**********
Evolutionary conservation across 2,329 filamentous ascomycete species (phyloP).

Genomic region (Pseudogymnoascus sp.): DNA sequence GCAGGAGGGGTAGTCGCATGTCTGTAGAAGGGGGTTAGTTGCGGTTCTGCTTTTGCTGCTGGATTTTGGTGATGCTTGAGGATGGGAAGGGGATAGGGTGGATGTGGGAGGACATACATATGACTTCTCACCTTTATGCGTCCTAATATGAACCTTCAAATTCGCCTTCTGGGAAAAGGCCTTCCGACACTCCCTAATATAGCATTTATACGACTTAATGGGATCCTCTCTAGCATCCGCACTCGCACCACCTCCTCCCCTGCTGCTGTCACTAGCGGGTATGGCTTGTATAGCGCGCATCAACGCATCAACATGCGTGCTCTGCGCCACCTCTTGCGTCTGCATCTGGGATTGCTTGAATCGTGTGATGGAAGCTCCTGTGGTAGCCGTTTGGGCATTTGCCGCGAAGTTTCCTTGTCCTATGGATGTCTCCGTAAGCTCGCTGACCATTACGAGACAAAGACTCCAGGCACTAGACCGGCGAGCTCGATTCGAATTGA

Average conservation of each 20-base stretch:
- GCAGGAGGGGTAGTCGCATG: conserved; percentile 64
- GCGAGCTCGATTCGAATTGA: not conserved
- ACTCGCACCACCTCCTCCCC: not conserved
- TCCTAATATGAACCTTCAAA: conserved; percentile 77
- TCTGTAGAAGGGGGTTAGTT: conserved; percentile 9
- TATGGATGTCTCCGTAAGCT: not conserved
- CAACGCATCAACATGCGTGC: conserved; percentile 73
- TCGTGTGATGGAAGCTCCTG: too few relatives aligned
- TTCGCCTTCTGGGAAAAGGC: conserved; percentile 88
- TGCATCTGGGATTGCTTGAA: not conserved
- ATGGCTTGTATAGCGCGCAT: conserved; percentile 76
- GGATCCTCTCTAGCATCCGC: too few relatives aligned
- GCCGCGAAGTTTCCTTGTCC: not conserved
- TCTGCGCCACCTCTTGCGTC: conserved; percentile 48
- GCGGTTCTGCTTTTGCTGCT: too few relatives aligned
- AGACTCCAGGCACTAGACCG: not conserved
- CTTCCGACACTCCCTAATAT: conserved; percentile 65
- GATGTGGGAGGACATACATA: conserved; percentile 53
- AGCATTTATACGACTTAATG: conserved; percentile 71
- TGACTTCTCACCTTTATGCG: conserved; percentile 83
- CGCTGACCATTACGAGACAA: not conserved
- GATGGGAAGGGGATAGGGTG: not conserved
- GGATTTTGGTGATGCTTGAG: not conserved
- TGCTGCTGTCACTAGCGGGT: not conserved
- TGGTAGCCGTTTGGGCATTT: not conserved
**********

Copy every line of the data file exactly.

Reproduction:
Evolutionary conservation across 2,329 filamentous ascomycete species (phyloP).

Genomic region (Pseudogymnoascus sp.): DNA sequence GCAGGAGGGGTAGTCGCATGTCTGTAGAAGGGGGTTAGTTGCGGTTCTGCTTTTGCTGCTGGATTTTGGTGATGCTTGAGGATGGGAAGGGGATAGGGTGGATGTGGGAGGACATACATATGACTTCTCACCTTTATGCGTCCTAATATGAACCTTCAAATTCGCCTTCTGGGAAAAGGCCTTCCGACACTCCCTAATATAGCATTTATACGACTTAATGGGATCCTCTCTAGCATCCGCACTCGCACCACCTCCTCCCCTGCTGCTGTCACTAGCGGGTATGGCTTGTATAGCGCGCATCAACGCATCAACATGCGTGCTCTGCGCCACCTCTTGCGTCTGCATCTGGGATTGCTTGAATCGTGTGATGGAAGCTCCTGTGGTAGCCGTTTGGGCATTTGCCGCGAAGTTTCCTTGTCCTATGGATGTCTCCGTAAGCTCGCTGACCATTACGAGACAAAGACTCCAGGCACTAGACCGGCGAGCTCGATTCGAATTGA

Average conservation of each 20-base stretch:
- GCAGGAGGGGTAGTCGCATG: conserved; percentile 64
- GCGAGCTCGATTCGAATTGA: not conserved
- ACTCGCACCACCTCCTCCCC: not conserved
- TCCTAATATGAACCTTCAAA: conserved; percentile 77
- TCTGTAGAAGGGGGTTAGTT: conserved; percentile 9
- TATGGATGTCTCCGTAAGCT: not conserved
- CAACGCATCAACATGCGTGC: conserved; percentile 73
- TCGTGTGATGGAAGCTCCTG: too few relatives aligned
- TTCGCCTTCTGGGAAAAGGC: conserved; percentile 88
- TGCATCTGGGATTGCTTGAA: not conserved
- ATGGCTTGTATAGCGCGCAT: conserved; percentile 76
- GGATCCTCTCTAGCATCCGC: too few relatives aligned
- GCCGCGAAGTTTCCTTGTCC: not conserved
- TCTGCGCCACCTCTTGCGTC: conserved; percentile 48
- GCGGTTCTGCTTTTGCTGCT: too few relatives aligned
- AGACTCCAGGCACTAGACCG: not conserved
- CTTCCGACACTCCCTAATAT: conserved; percentile 65
- GATGTGGGAGGACATACATA: conserved; percentile 53
- AGCATTTATACGACTTAATG: conserved; percentile 71
- TGACTTCTCACCTTTATGCG: conserved; percentile 83
- CGCTGACCATTACGAGACAA: not conserved
- GATGGGAAGGGGATAGGGTG: not conserved
- GGATTTTGGTGATGCTTGAG: not conserved
- TGCTGCTGTCACTAGCGGGT: not conserved
- TGGTAGCCGTTTGGGCATTT: not conserved